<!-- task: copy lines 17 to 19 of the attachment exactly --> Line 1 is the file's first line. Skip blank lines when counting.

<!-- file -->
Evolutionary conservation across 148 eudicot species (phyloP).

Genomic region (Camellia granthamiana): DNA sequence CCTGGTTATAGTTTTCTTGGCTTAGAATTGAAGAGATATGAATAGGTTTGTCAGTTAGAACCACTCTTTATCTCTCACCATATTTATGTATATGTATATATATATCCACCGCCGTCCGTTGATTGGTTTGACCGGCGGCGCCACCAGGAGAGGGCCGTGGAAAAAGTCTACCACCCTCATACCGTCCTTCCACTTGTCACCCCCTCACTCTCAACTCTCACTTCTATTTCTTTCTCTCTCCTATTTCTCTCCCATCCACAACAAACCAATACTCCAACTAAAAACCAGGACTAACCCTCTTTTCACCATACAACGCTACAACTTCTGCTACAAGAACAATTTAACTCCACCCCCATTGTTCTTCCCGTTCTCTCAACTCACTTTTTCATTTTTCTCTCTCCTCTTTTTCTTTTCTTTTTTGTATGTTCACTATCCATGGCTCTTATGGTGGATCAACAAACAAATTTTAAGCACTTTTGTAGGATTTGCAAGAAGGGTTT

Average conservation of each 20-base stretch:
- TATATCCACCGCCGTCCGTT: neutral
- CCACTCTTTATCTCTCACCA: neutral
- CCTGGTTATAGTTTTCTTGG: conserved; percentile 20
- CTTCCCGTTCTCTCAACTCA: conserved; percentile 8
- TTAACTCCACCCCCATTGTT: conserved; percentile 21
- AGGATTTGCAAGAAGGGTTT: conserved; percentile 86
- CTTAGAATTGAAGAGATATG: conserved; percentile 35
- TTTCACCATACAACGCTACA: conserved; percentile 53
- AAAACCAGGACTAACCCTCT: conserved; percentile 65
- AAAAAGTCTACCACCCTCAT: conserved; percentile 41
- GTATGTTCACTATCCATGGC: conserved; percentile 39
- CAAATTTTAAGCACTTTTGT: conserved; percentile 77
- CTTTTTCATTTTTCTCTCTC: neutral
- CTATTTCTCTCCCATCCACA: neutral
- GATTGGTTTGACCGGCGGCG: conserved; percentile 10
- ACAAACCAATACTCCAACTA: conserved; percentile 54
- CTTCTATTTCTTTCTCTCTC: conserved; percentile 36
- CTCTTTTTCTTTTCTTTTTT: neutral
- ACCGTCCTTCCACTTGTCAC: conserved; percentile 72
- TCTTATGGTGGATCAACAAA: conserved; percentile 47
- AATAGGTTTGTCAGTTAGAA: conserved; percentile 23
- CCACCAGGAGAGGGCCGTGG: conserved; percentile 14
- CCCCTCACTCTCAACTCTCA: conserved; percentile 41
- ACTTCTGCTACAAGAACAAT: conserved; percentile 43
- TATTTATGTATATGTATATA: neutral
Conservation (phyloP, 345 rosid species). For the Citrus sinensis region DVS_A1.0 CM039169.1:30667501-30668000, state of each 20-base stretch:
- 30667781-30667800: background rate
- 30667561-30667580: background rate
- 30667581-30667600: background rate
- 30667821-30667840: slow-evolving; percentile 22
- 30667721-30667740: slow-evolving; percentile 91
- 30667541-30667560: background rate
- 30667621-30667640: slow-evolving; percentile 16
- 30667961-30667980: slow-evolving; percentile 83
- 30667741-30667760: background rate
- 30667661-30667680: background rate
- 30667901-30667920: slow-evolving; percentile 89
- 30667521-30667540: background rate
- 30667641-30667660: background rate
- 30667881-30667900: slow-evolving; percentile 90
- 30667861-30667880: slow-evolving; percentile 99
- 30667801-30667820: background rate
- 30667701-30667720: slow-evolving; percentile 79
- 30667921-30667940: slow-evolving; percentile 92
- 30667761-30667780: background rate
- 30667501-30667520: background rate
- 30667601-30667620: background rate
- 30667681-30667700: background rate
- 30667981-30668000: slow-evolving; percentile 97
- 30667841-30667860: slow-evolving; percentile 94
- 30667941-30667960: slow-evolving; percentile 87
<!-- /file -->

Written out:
- CTATTTCTCTCCCATCCACA: neutral
- GATTGGTTTGACCGGCGGCG: conserved; percentile 10
- ACAAACCAATACTCCAACTA: conserved; percentile 54